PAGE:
I have always loved catalogues. They give me a sense of security, calmness and predictability. So do maps, atlases, and encyclopedias, but they are actually different types of catalogues. The word catalogue itself is of Greek origin - and means a list of information about objects compiled to make identification of these objects easier by employing certain characteristics.
As wine lovers are generally artistic and absent-minded people, the idea to compile a catalog of Bulgarian wine born seven years ago was quite in place and definitely filled a gap both on the book market, and in the restless soul of Bulgarian wine lovers. Now, the seventh edition of the catalog closes the cycle known as the first seven years, and this allows and even requires a review. The catalog appeared at a time when even specialists had begun to lose themselves among the large number of wine producers and the even greater number of wines on the market. It came out with the bold ambition not only to offer comprehensive information, but also to give an objective assessment of the developments in the Bulgar- ian wine sector. Seven years later, I am extremely happy that Katia and Tzveta succeeded in this endeavor. I feel honored to have been given the opportunity to write the foreword of this edition.
As an active user of the catalog, I can say that it is extremely easy to use, concise and beautiful. At the same time, it con- tains an enormous amount of information organized in an easily perceived way. The catalog is bilingual, which makes it the perfect guide for foreigners wishing to get acquainted with the wines of Bulgaria. And last, but not least, it makes for a wonderful gift. I myself have given a great number of copies to my friends all over the world in the past years. For many of them, it was the first encounter with Bulgarian wine. For none of them did it remain the last one.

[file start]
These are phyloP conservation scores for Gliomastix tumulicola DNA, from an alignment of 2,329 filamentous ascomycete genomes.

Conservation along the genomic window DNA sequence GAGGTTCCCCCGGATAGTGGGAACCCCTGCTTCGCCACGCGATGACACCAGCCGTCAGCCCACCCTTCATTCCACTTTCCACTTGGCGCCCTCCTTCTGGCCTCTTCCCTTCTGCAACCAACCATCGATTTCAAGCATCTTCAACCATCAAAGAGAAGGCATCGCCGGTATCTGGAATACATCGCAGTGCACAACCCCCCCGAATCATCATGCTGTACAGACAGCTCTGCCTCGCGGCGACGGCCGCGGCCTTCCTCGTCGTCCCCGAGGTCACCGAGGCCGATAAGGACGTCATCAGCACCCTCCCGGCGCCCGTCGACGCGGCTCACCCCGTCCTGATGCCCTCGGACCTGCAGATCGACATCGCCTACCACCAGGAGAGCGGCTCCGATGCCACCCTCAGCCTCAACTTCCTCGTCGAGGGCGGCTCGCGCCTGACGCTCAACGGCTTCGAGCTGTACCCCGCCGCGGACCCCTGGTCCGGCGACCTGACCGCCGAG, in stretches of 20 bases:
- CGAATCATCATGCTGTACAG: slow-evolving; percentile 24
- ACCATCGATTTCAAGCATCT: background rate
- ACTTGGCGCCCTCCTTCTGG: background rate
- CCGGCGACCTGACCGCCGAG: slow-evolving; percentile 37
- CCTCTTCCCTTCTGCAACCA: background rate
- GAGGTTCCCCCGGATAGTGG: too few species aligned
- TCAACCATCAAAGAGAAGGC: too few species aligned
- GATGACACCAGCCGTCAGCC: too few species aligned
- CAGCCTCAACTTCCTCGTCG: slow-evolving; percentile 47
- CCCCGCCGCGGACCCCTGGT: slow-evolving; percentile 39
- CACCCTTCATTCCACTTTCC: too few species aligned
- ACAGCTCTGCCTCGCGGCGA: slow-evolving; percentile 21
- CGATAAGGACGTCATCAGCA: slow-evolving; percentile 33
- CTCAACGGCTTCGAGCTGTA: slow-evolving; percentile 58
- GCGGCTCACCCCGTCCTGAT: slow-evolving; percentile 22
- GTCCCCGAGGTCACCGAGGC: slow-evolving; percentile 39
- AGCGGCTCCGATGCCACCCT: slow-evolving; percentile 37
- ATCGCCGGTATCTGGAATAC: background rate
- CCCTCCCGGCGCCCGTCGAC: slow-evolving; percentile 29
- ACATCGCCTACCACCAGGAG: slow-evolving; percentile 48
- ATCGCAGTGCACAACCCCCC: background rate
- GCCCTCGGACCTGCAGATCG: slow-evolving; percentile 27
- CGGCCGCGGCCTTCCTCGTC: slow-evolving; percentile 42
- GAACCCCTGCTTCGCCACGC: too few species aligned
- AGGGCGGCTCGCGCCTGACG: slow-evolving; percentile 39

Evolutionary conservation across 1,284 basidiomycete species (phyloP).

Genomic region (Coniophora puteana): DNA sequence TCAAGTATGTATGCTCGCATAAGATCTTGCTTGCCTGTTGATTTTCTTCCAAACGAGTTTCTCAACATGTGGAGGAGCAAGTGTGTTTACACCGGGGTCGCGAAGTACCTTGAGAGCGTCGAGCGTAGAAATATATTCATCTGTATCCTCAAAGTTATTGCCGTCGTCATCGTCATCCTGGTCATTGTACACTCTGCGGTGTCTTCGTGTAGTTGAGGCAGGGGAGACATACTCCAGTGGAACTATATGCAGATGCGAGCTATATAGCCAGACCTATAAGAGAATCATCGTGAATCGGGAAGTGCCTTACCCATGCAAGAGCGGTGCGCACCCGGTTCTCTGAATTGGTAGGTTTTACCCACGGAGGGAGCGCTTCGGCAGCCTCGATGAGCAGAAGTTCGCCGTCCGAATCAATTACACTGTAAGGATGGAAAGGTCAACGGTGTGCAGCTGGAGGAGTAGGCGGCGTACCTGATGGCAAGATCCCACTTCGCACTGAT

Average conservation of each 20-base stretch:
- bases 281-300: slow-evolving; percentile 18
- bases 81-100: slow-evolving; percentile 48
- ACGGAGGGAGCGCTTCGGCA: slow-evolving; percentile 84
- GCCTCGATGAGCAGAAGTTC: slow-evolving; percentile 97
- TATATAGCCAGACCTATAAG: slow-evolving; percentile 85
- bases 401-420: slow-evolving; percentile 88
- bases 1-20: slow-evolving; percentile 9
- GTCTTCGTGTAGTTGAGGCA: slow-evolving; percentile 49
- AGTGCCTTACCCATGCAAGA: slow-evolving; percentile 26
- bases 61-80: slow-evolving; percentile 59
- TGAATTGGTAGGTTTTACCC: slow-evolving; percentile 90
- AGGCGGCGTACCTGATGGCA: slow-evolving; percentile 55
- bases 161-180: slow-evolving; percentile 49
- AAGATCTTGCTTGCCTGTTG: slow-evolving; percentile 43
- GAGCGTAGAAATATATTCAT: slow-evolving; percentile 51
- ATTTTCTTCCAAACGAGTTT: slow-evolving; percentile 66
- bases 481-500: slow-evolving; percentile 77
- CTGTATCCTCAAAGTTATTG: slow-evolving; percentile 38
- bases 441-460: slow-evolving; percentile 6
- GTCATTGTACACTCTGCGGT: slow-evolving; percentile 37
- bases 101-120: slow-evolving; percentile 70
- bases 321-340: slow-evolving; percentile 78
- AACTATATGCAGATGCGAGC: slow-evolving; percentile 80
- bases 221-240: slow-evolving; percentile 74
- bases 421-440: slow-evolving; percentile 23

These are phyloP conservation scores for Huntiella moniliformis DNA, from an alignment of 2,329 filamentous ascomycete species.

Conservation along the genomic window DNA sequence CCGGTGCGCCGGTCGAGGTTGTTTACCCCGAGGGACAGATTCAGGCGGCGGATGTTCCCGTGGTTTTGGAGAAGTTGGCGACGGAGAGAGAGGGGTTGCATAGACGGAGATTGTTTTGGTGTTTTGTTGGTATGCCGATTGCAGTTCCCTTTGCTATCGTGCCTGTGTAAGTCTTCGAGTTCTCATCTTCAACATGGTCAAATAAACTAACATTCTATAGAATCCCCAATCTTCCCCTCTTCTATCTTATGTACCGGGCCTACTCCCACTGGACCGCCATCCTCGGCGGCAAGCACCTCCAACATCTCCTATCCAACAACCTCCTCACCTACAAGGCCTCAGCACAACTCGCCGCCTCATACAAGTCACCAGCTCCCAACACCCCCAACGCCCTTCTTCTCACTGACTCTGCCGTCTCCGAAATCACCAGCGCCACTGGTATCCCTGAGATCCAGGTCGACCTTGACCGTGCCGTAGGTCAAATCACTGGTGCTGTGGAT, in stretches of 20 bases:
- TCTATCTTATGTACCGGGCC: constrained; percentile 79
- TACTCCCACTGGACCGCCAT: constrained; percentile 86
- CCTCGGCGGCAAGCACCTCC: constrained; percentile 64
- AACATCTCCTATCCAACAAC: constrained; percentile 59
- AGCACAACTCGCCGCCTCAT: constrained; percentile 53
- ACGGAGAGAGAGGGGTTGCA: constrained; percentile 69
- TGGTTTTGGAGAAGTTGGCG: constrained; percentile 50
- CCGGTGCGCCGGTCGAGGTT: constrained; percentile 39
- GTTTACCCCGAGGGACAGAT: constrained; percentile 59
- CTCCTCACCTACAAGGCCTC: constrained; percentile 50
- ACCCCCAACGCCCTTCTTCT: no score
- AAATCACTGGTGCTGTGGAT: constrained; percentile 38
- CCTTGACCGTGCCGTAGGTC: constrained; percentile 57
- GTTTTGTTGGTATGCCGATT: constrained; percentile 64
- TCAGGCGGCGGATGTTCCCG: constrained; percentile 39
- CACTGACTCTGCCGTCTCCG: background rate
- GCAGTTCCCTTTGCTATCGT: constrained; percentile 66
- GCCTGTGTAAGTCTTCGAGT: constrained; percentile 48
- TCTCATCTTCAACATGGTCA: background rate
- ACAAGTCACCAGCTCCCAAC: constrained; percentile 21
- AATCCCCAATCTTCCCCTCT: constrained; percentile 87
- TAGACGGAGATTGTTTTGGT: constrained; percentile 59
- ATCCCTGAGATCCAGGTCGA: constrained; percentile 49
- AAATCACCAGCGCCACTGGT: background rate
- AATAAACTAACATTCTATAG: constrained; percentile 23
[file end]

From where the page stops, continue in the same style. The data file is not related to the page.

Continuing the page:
The short, but interesting articles at the beginning are a valu- able source of knowledge about the history and the current state of viticulture and wine production in Bulgaria, as well as about other wine topics. Their style is tight and concise, and they make for a light and pleasant reading.
Wine cellars are listed in alphabetical order, with short presen- tations, contact details and brief descriptions and assessments of the wines they produce. The five-star wine assessment system is easy to read for both professionals and anyone who likes wine. Tasting notes are succinct and clear, which is key to such a book, which should present a tremendous amount of valuable information in only a small number of pages.
The list of five-star wines at the beginning of the catalog is a very good idea. It is useful for everyone, and immediately grabs the attention of those leafing through the edition. I can definitely say that this list has become one of the influential Bulgarian wine charts.
The team of tasters boasts some very interesting persons with varying interests, professions and life paths, besides Tzveta and Katia. What unites them are their strong feelings about wine. And the fact that I would love to share a bottle with each of them.
In conclusion, the fact that this book is in your hands is a good start. If you are reading this, you should know that more is yet to come! And definitely I can say that the catalogue of Bulgar- ian wine has had its first seven years ... Cheers!
Radoslav Radev Chairman, National Vine and Wine Chamber of Bulgaria